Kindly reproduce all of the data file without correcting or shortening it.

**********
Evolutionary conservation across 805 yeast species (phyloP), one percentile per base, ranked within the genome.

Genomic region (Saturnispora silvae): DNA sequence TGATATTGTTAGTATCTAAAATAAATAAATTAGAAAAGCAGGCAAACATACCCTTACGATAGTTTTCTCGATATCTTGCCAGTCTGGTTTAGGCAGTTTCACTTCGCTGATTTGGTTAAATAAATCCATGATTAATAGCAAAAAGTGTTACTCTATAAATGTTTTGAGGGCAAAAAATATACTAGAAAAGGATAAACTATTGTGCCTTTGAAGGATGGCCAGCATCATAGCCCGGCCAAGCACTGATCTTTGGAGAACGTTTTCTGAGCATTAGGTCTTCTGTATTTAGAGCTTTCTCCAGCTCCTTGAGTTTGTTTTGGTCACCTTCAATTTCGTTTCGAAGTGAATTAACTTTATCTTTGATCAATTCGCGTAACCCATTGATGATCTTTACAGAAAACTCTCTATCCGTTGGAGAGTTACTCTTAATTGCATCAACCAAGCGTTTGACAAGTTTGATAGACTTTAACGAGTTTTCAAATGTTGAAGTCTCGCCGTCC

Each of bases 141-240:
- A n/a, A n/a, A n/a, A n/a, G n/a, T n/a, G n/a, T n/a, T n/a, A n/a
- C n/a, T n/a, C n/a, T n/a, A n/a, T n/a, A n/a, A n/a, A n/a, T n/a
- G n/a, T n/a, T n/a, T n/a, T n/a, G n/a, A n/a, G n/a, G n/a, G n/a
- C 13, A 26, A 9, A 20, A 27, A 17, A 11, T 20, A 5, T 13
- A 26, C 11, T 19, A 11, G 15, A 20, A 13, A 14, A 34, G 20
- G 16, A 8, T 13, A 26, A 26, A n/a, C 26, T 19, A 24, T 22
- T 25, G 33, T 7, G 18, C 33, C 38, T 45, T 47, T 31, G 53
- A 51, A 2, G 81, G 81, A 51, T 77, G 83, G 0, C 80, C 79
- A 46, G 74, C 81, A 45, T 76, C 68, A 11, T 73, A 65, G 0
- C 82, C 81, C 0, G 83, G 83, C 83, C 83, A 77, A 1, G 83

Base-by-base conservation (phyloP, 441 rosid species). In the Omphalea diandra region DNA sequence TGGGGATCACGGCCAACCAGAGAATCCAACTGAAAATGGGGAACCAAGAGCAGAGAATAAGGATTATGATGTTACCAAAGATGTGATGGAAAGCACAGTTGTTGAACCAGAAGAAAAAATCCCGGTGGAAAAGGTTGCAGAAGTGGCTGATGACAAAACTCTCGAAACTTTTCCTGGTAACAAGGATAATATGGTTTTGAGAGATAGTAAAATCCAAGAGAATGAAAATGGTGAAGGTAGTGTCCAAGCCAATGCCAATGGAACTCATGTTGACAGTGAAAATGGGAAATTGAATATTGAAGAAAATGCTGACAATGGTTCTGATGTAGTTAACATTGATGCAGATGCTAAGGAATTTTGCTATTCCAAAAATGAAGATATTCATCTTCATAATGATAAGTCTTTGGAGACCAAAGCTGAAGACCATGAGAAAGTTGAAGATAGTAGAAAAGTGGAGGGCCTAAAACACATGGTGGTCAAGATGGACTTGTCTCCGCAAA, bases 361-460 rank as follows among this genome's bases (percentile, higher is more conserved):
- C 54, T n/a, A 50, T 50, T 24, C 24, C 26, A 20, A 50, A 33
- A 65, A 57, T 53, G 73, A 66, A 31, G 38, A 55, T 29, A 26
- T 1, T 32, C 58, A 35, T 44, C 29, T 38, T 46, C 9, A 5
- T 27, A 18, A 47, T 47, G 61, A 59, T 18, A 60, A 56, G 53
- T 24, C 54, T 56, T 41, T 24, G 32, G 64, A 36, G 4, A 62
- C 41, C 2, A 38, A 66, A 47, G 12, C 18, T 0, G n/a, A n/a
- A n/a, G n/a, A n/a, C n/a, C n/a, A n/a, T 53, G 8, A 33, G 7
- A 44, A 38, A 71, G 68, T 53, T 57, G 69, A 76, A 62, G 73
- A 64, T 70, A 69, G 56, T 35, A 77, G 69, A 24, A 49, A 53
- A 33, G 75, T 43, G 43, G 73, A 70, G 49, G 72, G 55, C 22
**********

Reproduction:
Evolutionary conservation across 805 yeast species (phyloP), one percentile per base, ranked within the genome.

Genomic region (Saturnispora silvae): DNA sequence TGATATTGTTAGTATCTAAAATAAATAAATTAGAAAAGCAGGCAAACATACCCTTACGATAGTTTTCTCGATATCTTGCCAGTCTGGTTTAGGCAGTTTCACTTCGCTGATTTGGTTAAATAAATCCATGATTAATAGCAAAAAGTGTTACTCTATAAATGTTTTGAGGGCAAAAAATATACTAGAAAAGGATAAACTATTGTGCCTTTGAAGGATGGCCAGCATCATAGCCCGGCCAAGCACTGATCTTTGGAGAACGTTTTCTGAGCATTAGGTCTTCTGTATTTAGAGCTTTCTCCAGCTCCTTGAGTTTGTTTTGGTCACCTTCAATTTCGTTTCGAAGTGAATTAACTTTATCTTTGATCAATTCGCGTAACCCATTGATGATCTTTACAGAAAACTCTCTATCCGTTGGAGAGTTACTCTTAATTGCATCAACCAAGCGTTTGACAAGTTTGATAGACTTTAACGAGTTTTCAAATGTTGAAGTCTCGCCGTCC

Each of bases 141-240:
- A n/a, A n/a, A n/a, A n/a, G n/a, T n/a, G n/a, T n/a, T n/a, A n/a
- C n/a, T n/a, C n/a, T n/a, A n/a, T n/a, A n/a, A n/a, A n/a, T n/a
- G n/a, T n/a, T n/a, T n/a, T n/a, G n/a, A n/a, G n/a, G n/a, G n/a
- C 13, A 26, A 9, A 20, A 27, A 17, A 11, T 20, A 5, T 13
- A 26, C 11, T 19, A 11, G 15, A 20, A 13, A 14, A 34, G 20
- G 16, A 8, T 13, A 26, A 26, A n/a, C 26, T 19, A 24, T 22
- T 25, G 33, T 7, G 18, C 33, C 38, T 45, T 47, T 31, G 53
- A 51, A 2, G 81, G 81, A 51, T 77, G 83, G 0, C 80, C 79
- A 46, G 74, C 81, A 45, T 76, C 68, A 11, T 73, A 65, G 0
- C 82, C 81, C 0, G 83, G 83, C 83, C 83, A 77, A 1, G 83

Base-by-base conservation (phyloP, 441 rosid species). In the Omphalea diandra region DNA sequence TGGGGATCACGGCCAACCAGAGAATCCAACTGAAAATGGGGAACCAAGAGCAGAGAATAAGGATTATGATGTTACCAAAGATGTGATGGAAAGCACAGTTGTTGAACCAGAAGAAAAAATCCCGGTGGAAAAGGTTGCAGAAGTGGCTGATGACAAAACTCTCGAAACTTTTCCTGGTAACAAGGATAATATGGTTTTGAGAGATAGTAAAATCCAAGAGAATGAAAATGGTGAAGGTAGTGTCCAAGCCAATGCCAATGGAACTCATGTTGACAGTGAAAATGGGAAATTGAATATTGAAGAAAATGCTGACAATGGTTCTGATGTAGTTAACATTGATGCAGATGCTAAGGAATTTTGCTATTCCAAAAATGAAGATATTCATCTTCATAATGATAAGTCTTTGGAGACCAAAGCTGAAGACCATGAGAAAGTTGAAGATAGTAGAAAAGTGGAGGGCCTAAAACACATGGTGGTCAAGATGGACTTGTCTCCGCAAA, bases 361-460 rank as follows among this genome's bases (percentile, higher is more conserved):
- C 54, T n/a, A 50, T 50, T 24, C 24, C 26, A 20, A 50, A 33
- A 65, A 57, T 53, G 73, A 66, A 31, G 38, A 55, T 29, A 26
- T 1, T 32, C 58, A 35, T 44, C 29, T 38, T 46, C 9, A 5
- T 27, A 18, A 47, T 47, G 61, A 59, T 18, A 60, A 56, G 53
- T 24, C 54, T 56, T 41, T 24, G 32, G 64, A 36, G 4, A 62
- C 41, C 2, A 38, A 66, A 47, G 12, C 18, T 0, G n/a, A n/a
- A n/a, G n/a, A n/a, C n/a, C n/a, A n/a, T 53, G 8, A 33, G 7
- A 44, A 38, A 71, G 68, T 53, T 57, G 69, A 76, A 62, G 73
- A 64, T 70, A 69, G 56, T 35, A 77, G 69, A 24, A 49, A 53
- A 33, G 75, T 43, G 43, G 73, A 70, G 49, G 72, G 55, C 22